napari plugin for annotating tracks to estimate error rates

Annotrack is a napari plugin for annotating errors in object trajectories. The plugin will help you take a sample of track segments along with a small section of corresponding image and segmentation. Annotrack allows you to annotate three types of errors: (1) ID swap errors (track jumps between objects), (2) false starts (track starts on a pre-existing object) and false terminations (track ends but object still exists). By looking at the combined rates of false starts and false terminations you can assess track discontinutation errors.

Please note: Images and segmentations must be in zarr format. Tracks should be in parquet format.


There are three main ways to install annotrack:

Install Using pip

Please note that this is planned/under development

Type the following into your terminal (MacOS or Ubuntu) or annaconda prompt (windows):

pip install annotrack


Please note that this is planned/under development

Type the following into your terminal (MacOS or Ubuntu) or annaconda prompt (windows):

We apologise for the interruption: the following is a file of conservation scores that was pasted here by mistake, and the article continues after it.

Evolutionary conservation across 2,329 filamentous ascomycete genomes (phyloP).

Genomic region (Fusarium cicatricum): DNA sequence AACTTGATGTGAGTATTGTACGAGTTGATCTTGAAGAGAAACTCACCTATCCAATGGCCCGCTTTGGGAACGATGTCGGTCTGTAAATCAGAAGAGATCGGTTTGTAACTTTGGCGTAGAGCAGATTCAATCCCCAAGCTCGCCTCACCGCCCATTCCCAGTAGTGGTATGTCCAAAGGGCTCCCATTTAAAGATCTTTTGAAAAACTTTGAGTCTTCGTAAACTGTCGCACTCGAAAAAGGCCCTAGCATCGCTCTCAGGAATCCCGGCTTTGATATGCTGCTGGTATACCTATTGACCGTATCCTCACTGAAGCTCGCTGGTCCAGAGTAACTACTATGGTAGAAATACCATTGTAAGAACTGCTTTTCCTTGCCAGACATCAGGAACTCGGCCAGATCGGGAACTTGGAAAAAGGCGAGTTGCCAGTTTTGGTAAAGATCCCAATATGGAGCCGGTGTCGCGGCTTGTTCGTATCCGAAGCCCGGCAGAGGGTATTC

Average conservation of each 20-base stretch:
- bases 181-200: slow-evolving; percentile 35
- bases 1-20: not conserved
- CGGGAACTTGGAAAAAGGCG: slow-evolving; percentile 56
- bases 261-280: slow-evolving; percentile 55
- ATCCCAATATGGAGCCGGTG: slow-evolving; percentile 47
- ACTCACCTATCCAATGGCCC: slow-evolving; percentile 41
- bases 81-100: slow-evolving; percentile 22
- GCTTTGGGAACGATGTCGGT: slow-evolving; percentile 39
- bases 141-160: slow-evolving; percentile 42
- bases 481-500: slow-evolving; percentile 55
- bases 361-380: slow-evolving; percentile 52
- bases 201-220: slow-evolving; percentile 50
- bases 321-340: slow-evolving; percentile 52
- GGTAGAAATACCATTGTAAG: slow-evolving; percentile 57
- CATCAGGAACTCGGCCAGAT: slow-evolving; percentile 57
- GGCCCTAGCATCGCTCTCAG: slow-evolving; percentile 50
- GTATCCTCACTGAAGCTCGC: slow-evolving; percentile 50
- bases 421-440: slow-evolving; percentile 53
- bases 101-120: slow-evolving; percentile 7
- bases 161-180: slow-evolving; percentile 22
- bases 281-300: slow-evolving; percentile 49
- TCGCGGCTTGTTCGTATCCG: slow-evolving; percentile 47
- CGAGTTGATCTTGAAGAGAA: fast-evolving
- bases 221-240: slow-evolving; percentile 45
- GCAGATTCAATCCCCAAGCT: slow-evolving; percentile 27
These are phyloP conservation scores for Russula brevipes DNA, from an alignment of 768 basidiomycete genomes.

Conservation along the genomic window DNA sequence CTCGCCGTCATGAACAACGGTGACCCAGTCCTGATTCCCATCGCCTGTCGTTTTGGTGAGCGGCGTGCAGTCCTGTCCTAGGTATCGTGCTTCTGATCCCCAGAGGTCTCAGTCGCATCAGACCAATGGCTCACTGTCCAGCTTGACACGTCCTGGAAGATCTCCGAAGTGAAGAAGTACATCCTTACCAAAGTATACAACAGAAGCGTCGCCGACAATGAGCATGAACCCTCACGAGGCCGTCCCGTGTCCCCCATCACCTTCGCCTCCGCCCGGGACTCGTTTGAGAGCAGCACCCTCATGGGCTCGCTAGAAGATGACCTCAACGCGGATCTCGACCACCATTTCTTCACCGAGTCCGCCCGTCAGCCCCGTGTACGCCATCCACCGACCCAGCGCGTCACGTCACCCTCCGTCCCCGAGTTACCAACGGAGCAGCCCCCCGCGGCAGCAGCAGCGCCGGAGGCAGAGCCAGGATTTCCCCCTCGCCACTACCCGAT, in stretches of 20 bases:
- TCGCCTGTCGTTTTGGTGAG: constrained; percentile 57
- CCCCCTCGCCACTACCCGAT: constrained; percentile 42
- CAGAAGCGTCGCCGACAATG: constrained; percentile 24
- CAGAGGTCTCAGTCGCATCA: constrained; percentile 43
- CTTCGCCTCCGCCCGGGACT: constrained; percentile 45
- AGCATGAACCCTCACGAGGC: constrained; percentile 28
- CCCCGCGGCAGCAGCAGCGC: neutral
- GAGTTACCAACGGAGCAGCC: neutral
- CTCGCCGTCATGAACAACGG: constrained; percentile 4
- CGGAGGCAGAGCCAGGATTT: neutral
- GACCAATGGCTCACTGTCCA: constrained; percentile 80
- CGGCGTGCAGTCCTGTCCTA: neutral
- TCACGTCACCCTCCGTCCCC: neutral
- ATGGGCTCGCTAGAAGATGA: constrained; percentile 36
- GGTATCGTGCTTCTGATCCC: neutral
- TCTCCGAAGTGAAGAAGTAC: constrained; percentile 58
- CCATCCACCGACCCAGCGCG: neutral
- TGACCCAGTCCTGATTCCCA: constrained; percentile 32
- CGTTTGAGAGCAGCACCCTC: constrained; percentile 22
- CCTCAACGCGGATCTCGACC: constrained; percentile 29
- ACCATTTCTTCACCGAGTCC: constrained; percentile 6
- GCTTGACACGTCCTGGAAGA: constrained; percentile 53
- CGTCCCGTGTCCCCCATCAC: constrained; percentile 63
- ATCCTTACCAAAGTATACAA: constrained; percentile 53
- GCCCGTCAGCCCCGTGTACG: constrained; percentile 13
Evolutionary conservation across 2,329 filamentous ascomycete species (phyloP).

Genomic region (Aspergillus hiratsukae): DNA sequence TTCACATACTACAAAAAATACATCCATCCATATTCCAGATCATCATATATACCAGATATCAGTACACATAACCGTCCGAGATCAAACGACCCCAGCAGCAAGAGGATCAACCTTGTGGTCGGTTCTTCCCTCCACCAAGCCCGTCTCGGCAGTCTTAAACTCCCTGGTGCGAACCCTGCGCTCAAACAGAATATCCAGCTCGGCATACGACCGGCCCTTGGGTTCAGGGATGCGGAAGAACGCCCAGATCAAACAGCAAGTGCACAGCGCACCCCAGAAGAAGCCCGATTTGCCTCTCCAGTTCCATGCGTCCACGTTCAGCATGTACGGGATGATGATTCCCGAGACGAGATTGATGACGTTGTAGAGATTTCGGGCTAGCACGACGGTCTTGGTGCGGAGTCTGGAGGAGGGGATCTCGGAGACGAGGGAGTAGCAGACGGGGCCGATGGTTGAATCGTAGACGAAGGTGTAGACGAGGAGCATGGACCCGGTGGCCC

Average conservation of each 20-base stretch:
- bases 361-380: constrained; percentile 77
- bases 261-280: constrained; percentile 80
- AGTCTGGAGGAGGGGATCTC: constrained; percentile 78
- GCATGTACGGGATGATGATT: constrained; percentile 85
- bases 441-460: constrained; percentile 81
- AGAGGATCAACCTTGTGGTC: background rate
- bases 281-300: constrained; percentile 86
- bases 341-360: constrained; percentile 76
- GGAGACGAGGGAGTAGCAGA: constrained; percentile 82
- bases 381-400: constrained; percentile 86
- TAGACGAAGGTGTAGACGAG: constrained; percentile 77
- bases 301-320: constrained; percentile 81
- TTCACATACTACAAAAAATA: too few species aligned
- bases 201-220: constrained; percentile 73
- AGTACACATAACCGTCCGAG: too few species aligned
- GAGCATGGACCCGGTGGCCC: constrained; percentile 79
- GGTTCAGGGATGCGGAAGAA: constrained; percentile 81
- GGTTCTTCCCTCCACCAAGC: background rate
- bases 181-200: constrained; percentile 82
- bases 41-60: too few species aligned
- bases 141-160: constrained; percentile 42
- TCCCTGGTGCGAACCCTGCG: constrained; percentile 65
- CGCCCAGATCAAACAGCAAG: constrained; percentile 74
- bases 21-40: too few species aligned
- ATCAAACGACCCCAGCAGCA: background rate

install napari

Once napari has opened (this may take a second the first time you open it), go to the pannel at the top of the screen and select the 'plugins' dropdown. Then select install/uninstall plugins. A new window will open showing available plugins. Either scroll down to or search 'annotrack' and click 'install'.

Install from Source Code

please use this for now

Type the following into your terminal (MacOS or Ubuntu) or annaconda prompt (windows):

git clone
cd annotrack
pip install .

Opening Annotrack

Once annotrack is properly installed you will be able to open annotrack by opening napari. You can open napari through the command line (terminal (MacOS or Ubuntu) or annaconda prompt (windows)) as follows: